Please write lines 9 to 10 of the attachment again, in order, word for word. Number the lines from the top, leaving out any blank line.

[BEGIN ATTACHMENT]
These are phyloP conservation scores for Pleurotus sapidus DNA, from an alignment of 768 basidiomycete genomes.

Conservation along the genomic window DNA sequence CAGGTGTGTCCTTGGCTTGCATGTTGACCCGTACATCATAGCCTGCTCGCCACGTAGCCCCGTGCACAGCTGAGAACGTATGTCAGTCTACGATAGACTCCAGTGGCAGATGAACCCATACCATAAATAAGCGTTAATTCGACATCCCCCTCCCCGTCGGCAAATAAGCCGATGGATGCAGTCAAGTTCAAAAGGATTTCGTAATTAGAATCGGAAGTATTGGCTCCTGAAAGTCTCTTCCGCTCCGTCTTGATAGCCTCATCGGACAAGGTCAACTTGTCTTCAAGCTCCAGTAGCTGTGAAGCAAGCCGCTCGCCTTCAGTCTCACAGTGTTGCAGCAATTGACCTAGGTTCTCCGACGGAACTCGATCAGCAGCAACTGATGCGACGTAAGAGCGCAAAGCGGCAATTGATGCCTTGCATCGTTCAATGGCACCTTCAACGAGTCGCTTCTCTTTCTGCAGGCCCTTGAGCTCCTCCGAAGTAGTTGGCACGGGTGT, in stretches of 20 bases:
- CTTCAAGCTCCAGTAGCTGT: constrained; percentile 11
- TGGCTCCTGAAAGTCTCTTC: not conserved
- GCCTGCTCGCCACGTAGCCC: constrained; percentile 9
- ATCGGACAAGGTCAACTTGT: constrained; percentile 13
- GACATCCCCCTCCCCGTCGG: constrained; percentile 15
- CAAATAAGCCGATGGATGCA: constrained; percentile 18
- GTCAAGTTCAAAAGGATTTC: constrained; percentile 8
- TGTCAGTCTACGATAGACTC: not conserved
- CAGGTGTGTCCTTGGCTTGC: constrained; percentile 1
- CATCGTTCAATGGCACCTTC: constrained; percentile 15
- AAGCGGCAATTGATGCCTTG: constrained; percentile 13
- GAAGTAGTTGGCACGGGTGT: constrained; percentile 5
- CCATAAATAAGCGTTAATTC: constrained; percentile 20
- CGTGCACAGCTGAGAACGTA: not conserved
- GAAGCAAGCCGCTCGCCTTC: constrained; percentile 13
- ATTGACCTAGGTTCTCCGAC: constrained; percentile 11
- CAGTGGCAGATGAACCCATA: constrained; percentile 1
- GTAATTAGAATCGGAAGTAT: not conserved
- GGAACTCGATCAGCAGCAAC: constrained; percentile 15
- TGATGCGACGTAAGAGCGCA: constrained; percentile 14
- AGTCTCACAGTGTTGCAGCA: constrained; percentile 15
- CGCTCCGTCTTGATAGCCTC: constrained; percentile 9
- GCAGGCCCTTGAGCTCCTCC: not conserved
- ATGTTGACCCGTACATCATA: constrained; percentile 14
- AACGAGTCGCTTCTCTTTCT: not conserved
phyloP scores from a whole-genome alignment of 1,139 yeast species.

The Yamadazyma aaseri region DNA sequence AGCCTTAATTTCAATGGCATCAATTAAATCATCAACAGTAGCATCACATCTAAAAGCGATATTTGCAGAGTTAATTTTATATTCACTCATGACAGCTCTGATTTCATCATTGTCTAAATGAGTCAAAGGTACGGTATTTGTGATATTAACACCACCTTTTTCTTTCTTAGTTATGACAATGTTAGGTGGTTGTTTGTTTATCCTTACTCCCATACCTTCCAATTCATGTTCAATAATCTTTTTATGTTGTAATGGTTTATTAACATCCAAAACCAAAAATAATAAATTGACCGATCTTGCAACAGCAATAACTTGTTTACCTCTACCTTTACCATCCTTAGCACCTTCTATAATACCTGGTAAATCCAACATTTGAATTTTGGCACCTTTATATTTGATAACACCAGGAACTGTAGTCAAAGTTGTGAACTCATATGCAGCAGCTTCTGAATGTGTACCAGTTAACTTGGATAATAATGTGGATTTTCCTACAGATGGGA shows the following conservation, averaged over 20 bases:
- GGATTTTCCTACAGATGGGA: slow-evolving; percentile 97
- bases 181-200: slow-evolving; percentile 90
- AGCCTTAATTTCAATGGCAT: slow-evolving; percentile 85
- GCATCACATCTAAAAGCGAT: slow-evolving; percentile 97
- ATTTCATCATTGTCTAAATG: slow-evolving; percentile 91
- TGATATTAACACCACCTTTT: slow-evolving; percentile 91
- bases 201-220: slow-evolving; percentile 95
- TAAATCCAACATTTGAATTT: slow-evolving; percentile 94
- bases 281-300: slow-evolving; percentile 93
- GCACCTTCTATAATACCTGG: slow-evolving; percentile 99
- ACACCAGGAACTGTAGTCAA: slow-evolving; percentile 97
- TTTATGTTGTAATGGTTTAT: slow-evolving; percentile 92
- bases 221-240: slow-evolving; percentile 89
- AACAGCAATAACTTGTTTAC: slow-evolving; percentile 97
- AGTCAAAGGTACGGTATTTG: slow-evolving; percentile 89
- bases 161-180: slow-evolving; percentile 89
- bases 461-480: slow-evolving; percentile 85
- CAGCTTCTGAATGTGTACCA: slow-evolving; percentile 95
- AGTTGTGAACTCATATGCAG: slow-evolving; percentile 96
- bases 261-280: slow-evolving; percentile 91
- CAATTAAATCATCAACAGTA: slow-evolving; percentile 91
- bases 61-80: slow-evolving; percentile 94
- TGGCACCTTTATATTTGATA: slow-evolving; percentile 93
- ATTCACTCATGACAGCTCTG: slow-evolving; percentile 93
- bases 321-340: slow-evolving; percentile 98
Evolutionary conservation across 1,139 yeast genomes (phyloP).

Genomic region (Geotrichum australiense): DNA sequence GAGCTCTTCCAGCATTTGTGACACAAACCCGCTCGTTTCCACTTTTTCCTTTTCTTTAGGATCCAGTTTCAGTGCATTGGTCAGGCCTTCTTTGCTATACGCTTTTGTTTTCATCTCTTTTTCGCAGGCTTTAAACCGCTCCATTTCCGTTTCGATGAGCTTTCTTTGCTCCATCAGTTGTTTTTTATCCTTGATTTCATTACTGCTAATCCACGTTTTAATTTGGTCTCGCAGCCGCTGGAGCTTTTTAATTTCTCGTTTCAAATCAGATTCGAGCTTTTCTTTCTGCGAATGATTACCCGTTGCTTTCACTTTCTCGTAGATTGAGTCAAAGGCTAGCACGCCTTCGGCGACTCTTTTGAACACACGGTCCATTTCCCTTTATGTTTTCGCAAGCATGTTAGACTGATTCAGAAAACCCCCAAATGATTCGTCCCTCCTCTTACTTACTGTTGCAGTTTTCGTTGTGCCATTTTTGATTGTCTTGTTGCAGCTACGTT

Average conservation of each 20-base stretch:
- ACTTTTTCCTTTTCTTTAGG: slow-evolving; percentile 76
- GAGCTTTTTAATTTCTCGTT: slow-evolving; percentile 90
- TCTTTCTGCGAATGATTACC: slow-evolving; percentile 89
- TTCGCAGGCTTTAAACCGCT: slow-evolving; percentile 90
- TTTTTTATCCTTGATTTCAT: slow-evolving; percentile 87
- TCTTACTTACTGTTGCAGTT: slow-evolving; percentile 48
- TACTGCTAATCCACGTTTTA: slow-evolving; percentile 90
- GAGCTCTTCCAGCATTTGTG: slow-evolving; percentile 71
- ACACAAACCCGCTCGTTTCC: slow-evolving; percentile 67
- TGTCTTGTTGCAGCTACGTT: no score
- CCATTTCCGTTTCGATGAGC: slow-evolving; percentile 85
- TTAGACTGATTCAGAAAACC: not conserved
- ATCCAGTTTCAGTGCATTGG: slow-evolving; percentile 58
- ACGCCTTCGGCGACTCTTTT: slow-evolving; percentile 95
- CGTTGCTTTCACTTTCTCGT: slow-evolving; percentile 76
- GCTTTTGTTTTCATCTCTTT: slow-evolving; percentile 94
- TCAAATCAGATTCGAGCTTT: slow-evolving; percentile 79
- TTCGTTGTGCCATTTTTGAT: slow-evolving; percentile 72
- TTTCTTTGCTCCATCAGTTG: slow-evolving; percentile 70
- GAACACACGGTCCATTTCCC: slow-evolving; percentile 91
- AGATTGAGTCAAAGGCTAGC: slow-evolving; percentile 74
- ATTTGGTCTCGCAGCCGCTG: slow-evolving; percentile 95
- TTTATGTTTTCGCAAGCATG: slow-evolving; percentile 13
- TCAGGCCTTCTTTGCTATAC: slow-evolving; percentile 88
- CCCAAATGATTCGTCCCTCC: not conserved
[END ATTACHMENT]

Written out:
- GTCAAGTTCAAAAGGATTTC: constrained; percentile 8
- TGTCAGTCTACGATAGACTC: not conserved